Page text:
When international relations major Dorysped Mancebo was 8 years old, she decided she would attend FIU.
At the time, she was living in the Dominican Republic and visiting her aunt in Miami. While watching Univision news one night, she heard that FIU was opening the only public law school in South Florida.
As she grew, Mancebo’s love for education was cemented and her goal to attend FIU remained intact. But, when she was 14 years old, her life changed.
One day she could see with her eyes. The next day, she had lost her sight completely due to a condition called coloboma, which creates a hole in parts of the eye.
“It was horrible,” she says. “It was hard. But the brain is strong. It is designed to forget really traumatic things. I forgot those first moments.”
But she never forgot her dreams or her goals. She decided that she would not let this define her life. She knew she had much to give and much to do. Her sight wasn’t going to stop her.
She refused to go to school for blind children and graduated with the highest GPA in her high school class. She moved to Miami to pursue higher education.
She began at Broward College and then transferred to FIU.
Mancebo spends seven to eight hours roundtrip from her home in Broward County to FIU every time she comes to campus, using various transportation services. Many other schools are closer to her home. So why did she still want FIU?
“Sometimes the heart tells you where to go,” she says. “I feel at home here.”
She has studied French, language interpretation studies, Portuguese and linguistics, among other areas. She also earned a Global Learning Medallion and immersed herself in the Peace Corps Prep at FIU program.
Not content with a full academic workload and schedule, Mancebo began working as a language tutor at Broward College. She also took on two internships – both highlights of her academic career, she says.
In the spring of 2018, she interned at the Miami Dade Public Library System teaching Spanish to adults.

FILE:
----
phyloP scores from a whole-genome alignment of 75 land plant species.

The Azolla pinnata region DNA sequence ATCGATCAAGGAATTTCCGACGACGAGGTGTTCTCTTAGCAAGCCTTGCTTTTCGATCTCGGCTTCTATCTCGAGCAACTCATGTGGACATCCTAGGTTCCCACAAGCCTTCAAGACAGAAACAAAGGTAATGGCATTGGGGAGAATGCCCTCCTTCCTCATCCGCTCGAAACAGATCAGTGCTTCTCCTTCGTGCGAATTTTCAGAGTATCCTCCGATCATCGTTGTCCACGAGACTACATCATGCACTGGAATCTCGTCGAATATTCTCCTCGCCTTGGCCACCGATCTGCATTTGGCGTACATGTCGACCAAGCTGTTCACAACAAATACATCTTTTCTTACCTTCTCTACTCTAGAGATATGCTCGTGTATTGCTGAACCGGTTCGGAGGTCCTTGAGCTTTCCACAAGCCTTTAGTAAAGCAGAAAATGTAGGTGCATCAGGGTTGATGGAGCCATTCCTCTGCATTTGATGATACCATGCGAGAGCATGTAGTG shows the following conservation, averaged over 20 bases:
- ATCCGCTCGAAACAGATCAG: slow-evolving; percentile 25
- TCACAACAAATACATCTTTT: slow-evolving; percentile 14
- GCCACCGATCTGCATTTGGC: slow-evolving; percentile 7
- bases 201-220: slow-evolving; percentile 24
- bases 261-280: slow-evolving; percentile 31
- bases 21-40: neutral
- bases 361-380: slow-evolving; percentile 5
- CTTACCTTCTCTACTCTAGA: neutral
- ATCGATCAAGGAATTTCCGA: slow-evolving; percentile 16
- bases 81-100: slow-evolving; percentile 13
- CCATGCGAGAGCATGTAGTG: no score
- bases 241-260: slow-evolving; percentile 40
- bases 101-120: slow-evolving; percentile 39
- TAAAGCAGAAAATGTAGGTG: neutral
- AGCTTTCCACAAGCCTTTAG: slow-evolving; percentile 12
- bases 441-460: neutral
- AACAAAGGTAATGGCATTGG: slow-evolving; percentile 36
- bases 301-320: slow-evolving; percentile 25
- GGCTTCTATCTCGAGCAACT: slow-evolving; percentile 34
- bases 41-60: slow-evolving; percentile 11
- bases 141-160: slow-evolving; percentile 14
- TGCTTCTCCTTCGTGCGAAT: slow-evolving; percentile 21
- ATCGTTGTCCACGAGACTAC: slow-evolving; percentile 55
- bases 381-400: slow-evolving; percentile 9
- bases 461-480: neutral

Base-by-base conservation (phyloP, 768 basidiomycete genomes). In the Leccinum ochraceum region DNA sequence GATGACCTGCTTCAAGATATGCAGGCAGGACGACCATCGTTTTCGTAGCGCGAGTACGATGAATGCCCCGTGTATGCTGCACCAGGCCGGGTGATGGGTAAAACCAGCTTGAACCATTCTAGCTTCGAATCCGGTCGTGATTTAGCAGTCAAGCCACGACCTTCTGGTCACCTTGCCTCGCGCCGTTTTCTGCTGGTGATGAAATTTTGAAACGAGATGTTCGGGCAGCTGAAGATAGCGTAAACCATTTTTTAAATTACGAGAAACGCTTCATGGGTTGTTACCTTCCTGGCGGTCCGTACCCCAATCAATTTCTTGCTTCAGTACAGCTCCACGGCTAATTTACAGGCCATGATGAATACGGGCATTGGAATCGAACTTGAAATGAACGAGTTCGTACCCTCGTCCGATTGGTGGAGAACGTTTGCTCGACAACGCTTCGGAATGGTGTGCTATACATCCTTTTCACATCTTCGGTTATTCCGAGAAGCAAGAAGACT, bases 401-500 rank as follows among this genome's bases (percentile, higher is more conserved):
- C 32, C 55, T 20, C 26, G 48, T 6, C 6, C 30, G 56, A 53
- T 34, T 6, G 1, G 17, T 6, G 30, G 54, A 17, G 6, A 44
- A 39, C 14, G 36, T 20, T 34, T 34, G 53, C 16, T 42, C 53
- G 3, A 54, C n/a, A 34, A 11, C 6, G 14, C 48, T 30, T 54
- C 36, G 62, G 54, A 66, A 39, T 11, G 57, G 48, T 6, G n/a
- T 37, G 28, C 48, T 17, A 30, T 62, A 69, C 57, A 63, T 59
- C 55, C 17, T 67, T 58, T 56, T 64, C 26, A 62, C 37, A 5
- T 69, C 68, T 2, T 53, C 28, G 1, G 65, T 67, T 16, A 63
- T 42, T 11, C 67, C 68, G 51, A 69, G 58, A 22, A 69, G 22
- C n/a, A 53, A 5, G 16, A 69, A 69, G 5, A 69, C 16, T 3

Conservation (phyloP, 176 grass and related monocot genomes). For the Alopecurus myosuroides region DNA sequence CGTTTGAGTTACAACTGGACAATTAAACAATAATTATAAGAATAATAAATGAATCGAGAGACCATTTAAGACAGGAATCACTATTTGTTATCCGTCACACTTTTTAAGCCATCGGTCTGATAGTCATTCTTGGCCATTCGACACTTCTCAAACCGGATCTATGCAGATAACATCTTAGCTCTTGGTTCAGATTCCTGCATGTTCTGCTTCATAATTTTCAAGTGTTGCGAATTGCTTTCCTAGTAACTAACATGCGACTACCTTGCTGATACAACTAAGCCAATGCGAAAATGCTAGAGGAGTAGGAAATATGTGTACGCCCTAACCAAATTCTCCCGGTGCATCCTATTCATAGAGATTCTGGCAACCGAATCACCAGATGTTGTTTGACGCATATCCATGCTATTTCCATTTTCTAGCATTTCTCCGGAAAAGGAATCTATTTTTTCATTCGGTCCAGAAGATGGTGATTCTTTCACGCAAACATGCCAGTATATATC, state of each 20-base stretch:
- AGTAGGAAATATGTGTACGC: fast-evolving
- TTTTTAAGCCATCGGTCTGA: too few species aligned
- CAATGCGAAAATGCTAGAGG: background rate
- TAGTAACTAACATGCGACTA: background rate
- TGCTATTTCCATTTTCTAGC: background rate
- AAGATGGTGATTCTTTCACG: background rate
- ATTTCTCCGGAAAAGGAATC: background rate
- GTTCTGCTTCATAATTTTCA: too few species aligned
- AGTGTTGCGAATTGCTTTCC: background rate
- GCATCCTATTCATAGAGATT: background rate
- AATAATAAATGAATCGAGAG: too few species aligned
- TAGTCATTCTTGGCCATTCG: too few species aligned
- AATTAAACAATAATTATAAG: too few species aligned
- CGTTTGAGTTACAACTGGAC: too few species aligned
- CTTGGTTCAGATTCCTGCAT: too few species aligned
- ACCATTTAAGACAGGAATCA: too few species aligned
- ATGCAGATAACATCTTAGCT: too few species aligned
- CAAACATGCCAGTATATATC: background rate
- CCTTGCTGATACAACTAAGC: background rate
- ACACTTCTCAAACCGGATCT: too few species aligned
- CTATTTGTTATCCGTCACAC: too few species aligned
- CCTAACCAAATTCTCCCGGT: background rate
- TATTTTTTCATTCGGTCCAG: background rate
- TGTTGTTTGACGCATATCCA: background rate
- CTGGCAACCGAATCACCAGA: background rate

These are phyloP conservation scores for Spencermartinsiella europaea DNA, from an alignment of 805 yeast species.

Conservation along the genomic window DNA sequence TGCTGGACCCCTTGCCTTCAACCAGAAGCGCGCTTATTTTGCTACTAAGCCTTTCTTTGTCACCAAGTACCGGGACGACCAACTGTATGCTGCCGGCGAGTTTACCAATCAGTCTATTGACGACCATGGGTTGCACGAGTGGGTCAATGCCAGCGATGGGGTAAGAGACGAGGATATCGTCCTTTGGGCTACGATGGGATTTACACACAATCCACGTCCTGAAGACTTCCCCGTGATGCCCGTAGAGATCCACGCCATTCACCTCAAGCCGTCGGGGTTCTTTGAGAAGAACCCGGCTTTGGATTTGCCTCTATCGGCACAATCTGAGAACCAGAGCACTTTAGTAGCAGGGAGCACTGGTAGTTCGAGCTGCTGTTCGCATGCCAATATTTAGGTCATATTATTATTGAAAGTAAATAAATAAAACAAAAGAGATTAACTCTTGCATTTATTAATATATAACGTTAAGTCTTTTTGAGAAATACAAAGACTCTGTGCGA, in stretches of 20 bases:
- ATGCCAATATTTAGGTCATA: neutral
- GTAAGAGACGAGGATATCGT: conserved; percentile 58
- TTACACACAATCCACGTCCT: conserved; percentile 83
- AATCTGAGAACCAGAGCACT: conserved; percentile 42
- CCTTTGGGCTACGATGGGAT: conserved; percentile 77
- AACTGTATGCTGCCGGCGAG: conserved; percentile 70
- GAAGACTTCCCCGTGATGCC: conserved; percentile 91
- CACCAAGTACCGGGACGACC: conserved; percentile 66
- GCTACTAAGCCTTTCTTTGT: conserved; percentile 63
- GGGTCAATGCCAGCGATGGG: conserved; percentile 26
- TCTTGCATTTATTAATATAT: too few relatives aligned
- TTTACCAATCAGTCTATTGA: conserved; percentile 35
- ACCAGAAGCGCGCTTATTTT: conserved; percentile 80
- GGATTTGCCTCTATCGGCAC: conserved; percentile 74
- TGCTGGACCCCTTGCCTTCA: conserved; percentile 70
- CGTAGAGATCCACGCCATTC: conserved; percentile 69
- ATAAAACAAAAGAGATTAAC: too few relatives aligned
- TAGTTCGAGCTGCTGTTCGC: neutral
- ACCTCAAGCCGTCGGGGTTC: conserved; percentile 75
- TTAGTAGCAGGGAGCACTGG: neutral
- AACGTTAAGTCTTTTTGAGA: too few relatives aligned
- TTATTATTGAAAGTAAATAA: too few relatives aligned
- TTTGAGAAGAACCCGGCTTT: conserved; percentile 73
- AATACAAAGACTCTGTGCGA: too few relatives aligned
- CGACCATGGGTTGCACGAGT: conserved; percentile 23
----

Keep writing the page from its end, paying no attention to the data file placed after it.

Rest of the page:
“I loved that internship,” she says. “My students were crying my last night. They wanted me to stay teaching them. I didn’t want to stop either.”
Mancebo is also currently interning at the Broward County Courthouse, where she focuses on interpretation services for those who have limited English proficiency.
She views language as a particularly important tool in creating cross-cultural understanding.
“We are all humans. We are separated by oceans and lands, but we can still build bridges. Languages are bridges between hearts.”
She says her internships have been incredibly enriching and rewarding. She learned that whether teaching languages, international relations or law, she “will always be a teacher – and a global citizen.”
She has applied to FIU College of Law. Her goal is to earn her law degree at the university and later become an immigration lawyer.
“I want to be a lawyer that uses the law to help, but also to serve and to inspire. We need to be a model and motivate other people to fall in love with law and to shape different policies,” she says. “I want to be a lawyer at heart, not just on paper.”
Mancebo will be graduating this semester and will be recognized as one of this semester’s outstanding Worlds Ahead Graduates during her commencement ceremony.
UPDATE: Mancebo has been accepted into FIU College of Law, and she will begin the program in the fall of 2019.